As with other areas of Islamic criminal law, the application of the hudud ultimately fell under the authority of the ruler or state. Although the Prophet ﷺ warned that, once a hudud crime had reached the authority, the trial had to be held, this was meant to emphasize that no one could expect favoritism.[45] The Prophet ﷺ and the early caliphs made it clear that the ruling authority could suspend the hudud punishments entirely if this was necessary, as the Prophet ﷺ ordered for soldiers who stole while out on campaign and as Umar famously ordered for theft in times of famine.[46] As the famous Hanafi jurist al-Kāsānī (d. 1191) wrote, “It is not permissible to carry out the hudud without the probability of some benefit.”[47]

Historical Application of Hudud in Islamic Civilization

The Muslim judges who applied the rules of fiqh also took the command of the Prophet ﷺ to ward off the hudud by ambiguities as a divine command. All indications are that the hudud punishments were very rarely carried out historically. A Scottish doctor working in Aleppo in the mid-1700s observed that there were only six public executions in twenty years. Theft was rare, he observed, and when it occurred it was punished by bastinado.[48] A famous British scholar of Arabic in Egypt in the mid-1800s reported that the hudud punishment for theft had not been inflicted in recent memory.[49] In the roughly five hundred years that the Ottoman Empire ruled Constantinople, records show that only one instance of stoning for adultery took place (contrast this with colonial America/USA, where over fifty people were executed for various sexual crimes between 1608 and 1785).[50]

Jurists’ theories of far-fetched ambiguities found real-life application. A Muslim woman in India in the late 1500s whose husband had died in battle was suddenly found to be pregnant and was accused of fornication. She claimed that her husband had been miraculously brought back to life every Friday night, when he would visit her. Jurists of India’s predominant Hanafi school of law were consulted on the case and replied that it was indeed technically possible for such a miracle to have occurred.[51]

The concept of non-invasiveness (i.e., avoiding tajassus) and covering up faults (satr) also became real practices. Wine drinking, fornication, prostitution, and homosexuality became widespread in medieval Islamic civilization. Yet Muslim scholars could do little more than complain about this.[52] One scholar in Mughal India himself strayed into wanton ways, taking up womanizing and throwing drinking parties. When the market police climbed over the wall of his house to break up one such party he reprimanded them by reminding them of the caliph Umar’s lapse. The police left the scholar’s house in shame (the scholar later reformed himself, reports his biographer). In the extreme west of the Islamic world, the chief judge of Fez in the early 1300s was respected by everyone for his fairness and knowledge. But he was criticized for hiring someone to ‘sniff out’ alcohol on people’s breath. ‘And he deserved that criticism,’ added one Muslim chronicler.[53]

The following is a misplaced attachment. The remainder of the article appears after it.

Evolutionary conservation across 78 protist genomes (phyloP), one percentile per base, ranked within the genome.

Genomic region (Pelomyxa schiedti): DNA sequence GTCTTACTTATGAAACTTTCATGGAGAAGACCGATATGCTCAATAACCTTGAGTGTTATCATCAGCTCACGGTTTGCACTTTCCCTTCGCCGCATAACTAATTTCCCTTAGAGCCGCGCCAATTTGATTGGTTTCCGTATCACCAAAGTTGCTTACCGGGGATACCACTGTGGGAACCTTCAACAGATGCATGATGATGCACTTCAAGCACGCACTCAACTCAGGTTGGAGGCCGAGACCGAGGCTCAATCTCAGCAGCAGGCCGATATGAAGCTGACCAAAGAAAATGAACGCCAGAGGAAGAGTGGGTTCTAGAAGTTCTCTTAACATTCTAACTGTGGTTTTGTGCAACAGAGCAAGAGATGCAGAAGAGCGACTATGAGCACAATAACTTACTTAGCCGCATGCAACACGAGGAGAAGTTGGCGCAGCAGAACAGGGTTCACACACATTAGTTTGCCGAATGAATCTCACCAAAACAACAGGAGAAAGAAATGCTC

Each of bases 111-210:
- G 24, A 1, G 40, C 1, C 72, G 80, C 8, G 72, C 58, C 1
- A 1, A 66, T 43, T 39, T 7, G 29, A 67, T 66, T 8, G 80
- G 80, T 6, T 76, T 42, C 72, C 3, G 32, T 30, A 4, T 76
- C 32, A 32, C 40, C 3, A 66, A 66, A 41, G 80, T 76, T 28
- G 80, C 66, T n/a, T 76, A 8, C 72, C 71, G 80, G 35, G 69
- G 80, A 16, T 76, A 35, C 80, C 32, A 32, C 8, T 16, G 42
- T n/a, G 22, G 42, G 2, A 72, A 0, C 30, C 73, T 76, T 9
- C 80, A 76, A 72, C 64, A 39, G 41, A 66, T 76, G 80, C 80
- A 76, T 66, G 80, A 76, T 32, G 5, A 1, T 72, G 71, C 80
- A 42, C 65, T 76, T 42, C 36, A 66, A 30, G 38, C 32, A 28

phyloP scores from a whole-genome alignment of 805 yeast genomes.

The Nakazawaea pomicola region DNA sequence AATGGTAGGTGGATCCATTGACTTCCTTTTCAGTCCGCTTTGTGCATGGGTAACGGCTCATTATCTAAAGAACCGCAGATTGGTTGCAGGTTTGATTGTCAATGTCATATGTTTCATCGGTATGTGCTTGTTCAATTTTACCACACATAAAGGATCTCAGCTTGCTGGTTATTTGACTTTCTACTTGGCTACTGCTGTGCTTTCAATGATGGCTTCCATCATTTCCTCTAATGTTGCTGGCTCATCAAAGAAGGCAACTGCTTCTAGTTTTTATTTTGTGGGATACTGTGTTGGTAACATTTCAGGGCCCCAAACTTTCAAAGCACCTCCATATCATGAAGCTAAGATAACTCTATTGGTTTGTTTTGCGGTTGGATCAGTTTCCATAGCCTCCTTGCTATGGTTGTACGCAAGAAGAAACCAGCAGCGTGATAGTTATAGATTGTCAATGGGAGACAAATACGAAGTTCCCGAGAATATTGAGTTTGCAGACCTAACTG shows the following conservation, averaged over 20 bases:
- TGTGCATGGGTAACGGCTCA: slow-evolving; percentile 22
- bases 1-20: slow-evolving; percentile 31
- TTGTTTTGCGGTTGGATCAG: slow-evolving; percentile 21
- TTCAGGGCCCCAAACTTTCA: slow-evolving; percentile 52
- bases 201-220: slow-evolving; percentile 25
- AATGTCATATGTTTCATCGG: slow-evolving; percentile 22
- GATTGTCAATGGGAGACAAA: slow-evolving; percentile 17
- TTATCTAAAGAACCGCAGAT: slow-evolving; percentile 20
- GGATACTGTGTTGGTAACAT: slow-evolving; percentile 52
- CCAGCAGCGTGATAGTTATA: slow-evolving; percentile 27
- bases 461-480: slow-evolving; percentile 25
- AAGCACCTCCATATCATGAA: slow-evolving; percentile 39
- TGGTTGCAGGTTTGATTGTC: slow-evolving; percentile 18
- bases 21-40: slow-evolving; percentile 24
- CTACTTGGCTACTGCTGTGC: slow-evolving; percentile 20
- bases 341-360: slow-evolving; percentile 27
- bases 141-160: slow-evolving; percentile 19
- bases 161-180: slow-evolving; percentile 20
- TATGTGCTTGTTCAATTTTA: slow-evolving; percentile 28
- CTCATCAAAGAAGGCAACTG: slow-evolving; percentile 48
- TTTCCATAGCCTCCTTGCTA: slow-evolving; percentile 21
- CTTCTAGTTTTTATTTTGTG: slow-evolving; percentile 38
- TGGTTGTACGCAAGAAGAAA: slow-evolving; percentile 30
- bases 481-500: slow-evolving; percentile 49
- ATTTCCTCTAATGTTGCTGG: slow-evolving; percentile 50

Instances in which thieves did have their hands cut off were shocking to local populations. The famous Moroccan scholar and traveler Ibn Battuta (d. circa 1366) recounts how, in Mecca, when a judicial official had ordered a young man’s hand cut off for stealing, the youth later murdered that judge.[54] The Mughal emperor Akbar the Great (d. 1605) was furious when he found that his chief judge had carried out the execution of a man convicted of a hudud offense, citing the principle of avoiding this through ambiguities. The judge fell from imperial favor and eventually died in exile.[55]

The best illustration of how seriously judges took the command to ward off the hudud as a religious duty is a near soap-opera level scandal from Mamluk Cairo in the year 1513. A magistrate from the Hanafi school of law had a gorgeous wife, who was lusted over by a Shafi magistrate. This Shafi judge took advantage of his colleague’s absence to enter the couple’s house and consummate the affair. But a jealous neighbor who also was in love with the wife informed the husband, who immediately returned home, busted into his room and found the couple in his bed. The Shafi magistrate pleaded with the fuming husband, offering him money not to disgrace him publically. The man’s wife pleaded along Shariah lines, saying, “Satr is called for.” But the husband refused and locked them in the bedroom until the authorities arrived. When confronted, the Shafi magistrate confessed to zinā and even wrote out his confession before another magistrate.